It's very quiet, and an empty taxi stops to offer us a ride. Most unusual: normally, taxis here are filled to the brim. Today, it's Ramadan, and people have, we assume, already shopped and are preserving their energy by staying at home. The soldiers on duty have no idea about what is allowed, what is not allowed at this checkpoint. True, no Israeli cars are allowed, they tell us. But Palestinian Israelis in Palestinian taxis, we suppose, as do the soldiers, that's another story.... As for Saturdays, and if Palestinian Israelis are allowed in on that day, as they were before the month long shopping festival when they were permitted free access on any day, they've no idea. Cars, we note, are not checked on either side, but as we leave, we see a small pickup van being stopped, trying to make its way towards Nablus.

It should be noted that all over the OPT today, are posters, written in Hebrew, in a garish fluorescent green, announcing, not some daring new political movement, but a common and garden promotion for pizza which can be delivered all over "Samaria." We find this a particularly sensitive piece of advertising for the month of Ramadan. Only the settlers could have dreamed up such a campaign at such a time!

15:20 Anabta

There are plenty of Israeli vehicles (yellow license plates) bumping their way through the newly built checkpoint. It's rough, in more ways than one. On purpose, the roadway has been gouged out to give an abrasive, uneven surface, ensuring that cars have to slow down as they make their way towards Tulkarm.

15:45 Jubara

Very few vehicles, but plenty of soldiers with little to do. Although they indicate willingness to open the gate to go up to the hamlet and Gate 753, they seem equally willing to have us stand at the gate, which remains unlocked long enough for us to give up in disgust, since there is clearly not going to be any authorization from higher ups forthcoming.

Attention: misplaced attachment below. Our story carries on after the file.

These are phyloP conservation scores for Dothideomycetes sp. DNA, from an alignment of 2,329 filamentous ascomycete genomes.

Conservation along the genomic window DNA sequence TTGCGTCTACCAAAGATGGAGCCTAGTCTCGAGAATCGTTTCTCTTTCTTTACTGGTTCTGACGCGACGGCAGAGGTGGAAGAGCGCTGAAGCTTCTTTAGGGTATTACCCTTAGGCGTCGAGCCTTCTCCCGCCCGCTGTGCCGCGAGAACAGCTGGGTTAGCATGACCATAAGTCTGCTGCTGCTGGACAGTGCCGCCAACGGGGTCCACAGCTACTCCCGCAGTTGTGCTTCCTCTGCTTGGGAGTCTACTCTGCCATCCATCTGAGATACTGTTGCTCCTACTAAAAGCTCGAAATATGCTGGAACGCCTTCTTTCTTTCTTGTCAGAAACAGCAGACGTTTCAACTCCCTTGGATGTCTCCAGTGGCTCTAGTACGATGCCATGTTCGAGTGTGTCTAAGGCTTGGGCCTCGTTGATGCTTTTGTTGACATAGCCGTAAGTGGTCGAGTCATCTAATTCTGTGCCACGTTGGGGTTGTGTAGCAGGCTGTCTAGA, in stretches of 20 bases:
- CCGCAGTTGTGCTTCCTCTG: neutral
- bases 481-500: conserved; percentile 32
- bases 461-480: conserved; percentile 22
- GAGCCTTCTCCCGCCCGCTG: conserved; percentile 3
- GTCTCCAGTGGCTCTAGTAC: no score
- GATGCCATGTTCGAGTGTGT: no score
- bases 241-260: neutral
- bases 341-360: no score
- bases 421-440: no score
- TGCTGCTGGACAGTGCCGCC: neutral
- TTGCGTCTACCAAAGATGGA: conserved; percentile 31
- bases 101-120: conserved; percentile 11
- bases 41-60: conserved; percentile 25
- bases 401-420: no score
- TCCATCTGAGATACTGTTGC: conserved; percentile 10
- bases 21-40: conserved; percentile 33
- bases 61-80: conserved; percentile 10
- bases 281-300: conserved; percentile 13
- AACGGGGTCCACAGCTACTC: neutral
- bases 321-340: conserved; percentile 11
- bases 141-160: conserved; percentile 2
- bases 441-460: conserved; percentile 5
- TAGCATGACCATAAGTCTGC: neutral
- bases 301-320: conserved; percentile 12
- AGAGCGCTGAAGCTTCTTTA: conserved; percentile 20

16:00 Irtah/Shaare Efraim

Only one checking booth is open, and there is a crowd of men who arrive in a never ending flow from small trucks and minibuses disgorging them into the heat after a day's work.. It is hot, it is Ramadan, and the men have been fasting, not a drop to drink, all day, and they have worked, often, as they tell us, in the fields of Israel, under a boiling sun. The last insult, to arrive at their homeward bound point to find but one working booth. A disgrace. We make phone calls, and another booth, of the eight that are here at the "terminal" is open. But that is not enough. Added to which there are a few women, and there is no way that women should have to endure the crush of men, particularly at Ramadan. Sensitivity, "special consideration," "respect and understanding" not found here. A phone call to the Matak (DCL office) tells us nothing more than the place where we are "is not Irtah, it is Shaare Efraim," meaning, don't forget this is Israel, not the PA.

17:40 Eyal

A complete contrast to Irtah/Shaare Efraim. Here there are very few Palestinians trying to go home, there is one booth open, but the employee there has little to do. We note that half the hall of eight booths has been shut off with a temporary folding wall (keeping the working half of the hall cool?)


A Palestinian family, a number of men, a couple of women, one of whom is fully and completely covered, are held up by the large group of soldiers stationed here.


Neither the lookout tower nor the raised checking booth of the soldiers are manned. Traffic, therefore, flows non stop in both directions, and we drive a kilometer or so towards the city, noting not an army vehicle or a soldier in sight.

Shaare Eliyahu

The car in front of us has his trunk checked, his ID scrutinized, but we are let go with "MachsomWatch, what's that?"

17:05 Habla, Gate 1393

Everything is quiet in the nurseries here, the owners have long since gone home, and we are surprised that the gate is already open. The non communicative, rude soldiers, three of them, one sitting in the army jeep alongside, tell us that they've been there since the "authorized time." Since, in our books, that is 17:30, we express surprise, and learn that the gate is now open from 16:45 until 18:00. (At midday, from 11:15-12:15). At which point, the commander tells the soldier not to give us further information or to talk to us.... Each pedestrian's ID and permit are closely examined, the name compared to a print out by one of the soldiers (just as at Ras Atiya).

Respect and understanding: not found amid the occupying forces today.